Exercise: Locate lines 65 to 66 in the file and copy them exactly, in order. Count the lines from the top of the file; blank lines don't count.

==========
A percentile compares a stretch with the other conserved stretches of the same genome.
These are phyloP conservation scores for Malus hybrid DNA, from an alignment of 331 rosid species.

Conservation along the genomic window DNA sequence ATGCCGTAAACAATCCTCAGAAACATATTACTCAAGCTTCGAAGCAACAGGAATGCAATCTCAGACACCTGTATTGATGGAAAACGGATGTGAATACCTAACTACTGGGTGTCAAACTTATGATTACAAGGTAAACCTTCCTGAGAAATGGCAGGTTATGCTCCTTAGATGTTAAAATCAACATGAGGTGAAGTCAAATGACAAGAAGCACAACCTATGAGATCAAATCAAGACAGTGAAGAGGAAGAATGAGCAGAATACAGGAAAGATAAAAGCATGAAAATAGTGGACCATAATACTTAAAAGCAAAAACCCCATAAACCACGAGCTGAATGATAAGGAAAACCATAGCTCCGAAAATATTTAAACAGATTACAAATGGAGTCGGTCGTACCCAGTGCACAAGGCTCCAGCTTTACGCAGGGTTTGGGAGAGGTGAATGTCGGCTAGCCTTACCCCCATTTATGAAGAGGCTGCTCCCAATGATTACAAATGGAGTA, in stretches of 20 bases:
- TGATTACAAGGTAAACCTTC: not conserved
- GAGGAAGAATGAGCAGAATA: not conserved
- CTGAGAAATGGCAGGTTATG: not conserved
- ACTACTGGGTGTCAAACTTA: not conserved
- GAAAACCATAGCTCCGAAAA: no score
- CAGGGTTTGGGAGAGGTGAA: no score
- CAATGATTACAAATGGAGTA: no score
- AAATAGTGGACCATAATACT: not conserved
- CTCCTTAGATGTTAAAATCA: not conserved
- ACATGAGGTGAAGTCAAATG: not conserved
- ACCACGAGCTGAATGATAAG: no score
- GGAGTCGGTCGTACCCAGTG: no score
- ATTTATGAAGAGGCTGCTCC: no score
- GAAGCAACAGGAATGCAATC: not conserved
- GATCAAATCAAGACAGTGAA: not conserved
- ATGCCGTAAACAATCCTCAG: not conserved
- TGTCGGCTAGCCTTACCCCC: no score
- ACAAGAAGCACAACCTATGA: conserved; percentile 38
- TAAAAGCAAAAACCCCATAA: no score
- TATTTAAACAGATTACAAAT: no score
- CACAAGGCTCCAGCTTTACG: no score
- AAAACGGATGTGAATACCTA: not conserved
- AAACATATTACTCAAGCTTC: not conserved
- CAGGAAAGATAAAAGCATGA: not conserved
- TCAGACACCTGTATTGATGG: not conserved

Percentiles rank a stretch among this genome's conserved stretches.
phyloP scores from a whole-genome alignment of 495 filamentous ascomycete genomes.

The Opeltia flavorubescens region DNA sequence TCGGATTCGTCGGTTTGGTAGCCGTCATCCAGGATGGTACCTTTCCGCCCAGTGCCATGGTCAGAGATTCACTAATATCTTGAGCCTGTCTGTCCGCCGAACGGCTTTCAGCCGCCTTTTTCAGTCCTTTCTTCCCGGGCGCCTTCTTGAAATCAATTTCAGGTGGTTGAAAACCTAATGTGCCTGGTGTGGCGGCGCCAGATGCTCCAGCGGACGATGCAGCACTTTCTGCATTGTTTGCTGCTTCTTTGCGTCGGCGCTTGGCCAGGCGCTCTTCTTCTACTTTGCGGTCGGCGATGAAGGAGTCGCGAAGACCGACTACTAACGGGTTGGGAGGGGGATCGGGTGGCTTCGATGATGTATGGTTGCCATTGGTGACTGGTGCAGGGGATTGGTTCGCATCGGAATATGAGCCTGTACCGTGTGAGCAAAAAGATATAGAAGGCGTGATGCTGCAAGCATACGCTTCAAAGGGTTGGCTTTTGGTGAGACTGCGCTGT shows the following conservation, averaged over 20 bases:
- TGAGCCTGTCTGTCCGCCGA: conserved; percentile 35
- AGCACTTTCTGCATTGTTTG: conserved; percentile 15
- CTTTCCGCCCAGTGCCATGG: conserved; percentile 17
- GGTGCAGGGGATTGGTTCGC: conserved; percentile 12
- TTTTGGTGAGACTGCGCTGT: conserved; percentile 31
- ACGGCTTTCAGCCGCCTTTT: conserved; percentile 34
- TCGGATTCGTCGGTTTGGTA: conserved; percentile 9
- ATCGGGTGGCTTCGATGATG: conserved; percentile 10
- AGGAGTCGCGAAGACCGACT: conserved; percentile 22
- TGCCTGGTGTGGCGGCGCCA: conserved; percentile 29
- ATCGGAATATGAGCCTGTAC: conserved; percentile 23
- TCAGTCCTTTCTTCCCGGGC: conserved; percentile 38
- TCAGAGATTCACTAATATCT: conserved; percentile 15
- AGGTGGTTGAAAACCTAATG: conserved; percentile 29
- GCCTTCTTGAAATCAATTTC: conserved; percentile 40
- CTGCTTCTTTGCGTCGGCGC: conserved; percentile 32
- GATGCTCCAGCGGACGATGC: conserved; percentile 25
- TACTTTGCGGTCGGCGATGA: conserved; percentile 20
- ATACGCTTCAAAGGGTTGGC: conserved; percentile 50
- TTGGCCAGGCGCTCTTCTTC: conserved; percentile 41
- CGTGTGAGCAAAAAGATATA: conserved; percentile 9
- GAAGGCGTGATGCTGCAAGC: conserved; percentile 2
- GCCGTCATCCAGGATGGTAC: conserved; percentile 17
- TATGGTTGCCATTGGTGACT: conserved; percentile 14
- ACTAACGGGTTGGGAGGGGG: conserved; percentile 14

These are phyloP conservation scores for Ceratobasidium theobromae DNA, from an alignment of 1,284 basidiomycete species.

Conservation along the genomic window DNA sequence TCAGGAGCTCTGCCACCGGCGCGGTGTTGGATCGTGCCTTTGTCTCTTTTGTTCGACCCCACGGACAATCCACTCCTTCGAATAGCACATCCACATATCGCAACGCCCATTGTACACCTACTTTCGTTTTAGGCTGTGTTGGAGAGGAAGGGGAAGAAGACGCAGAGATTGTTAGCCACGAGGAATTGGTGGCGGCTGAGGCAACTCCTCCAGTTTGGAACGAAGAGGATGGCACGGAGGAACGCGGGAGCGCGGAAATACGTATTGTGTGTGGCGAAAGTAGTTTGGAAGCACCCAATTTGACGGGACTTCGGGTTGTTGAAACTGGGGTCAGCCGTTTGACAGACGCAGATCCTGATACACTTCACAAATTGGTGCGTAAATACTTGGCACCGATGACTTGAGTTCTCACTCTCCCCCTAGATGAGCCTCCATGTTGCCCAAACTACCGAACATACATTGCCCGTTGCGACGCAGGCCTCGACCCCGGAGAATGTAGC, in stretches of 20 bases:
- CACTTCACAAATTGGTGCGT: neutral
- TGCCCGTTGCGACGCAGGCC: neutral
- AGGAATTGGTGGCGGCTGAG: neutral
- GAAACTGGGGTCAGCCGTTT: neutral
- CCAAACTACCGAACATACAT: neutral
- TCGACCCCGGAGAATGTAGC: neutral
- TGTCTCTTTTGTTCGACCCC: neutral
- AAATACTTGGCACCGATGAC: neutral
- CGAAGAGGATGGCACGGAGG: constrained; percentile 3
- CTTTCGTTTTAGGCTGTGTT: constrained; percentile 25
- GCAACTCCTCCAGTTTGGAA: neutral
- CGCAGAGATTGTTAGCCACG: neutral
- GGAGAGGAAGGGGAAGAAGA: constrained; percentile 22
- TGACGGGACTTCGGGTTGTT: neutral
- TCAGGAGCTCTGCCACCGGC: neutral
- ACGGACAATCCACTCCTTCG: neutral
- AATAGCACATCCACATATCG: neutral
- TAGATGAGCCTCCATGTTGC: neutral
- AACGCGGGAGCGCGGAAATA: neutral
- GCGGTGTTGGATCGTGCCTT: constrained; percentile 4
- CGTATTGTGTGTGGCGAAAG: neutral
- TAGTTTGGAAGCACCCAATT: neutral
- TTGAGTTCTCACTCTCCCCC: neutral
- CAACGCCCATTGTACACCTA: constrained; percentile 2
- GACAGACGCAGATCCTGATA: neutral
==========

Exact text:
- TGTCTCTTTTGTTCGACCCC: neutral
- AAATACTTGGCACCGATGAC: neutral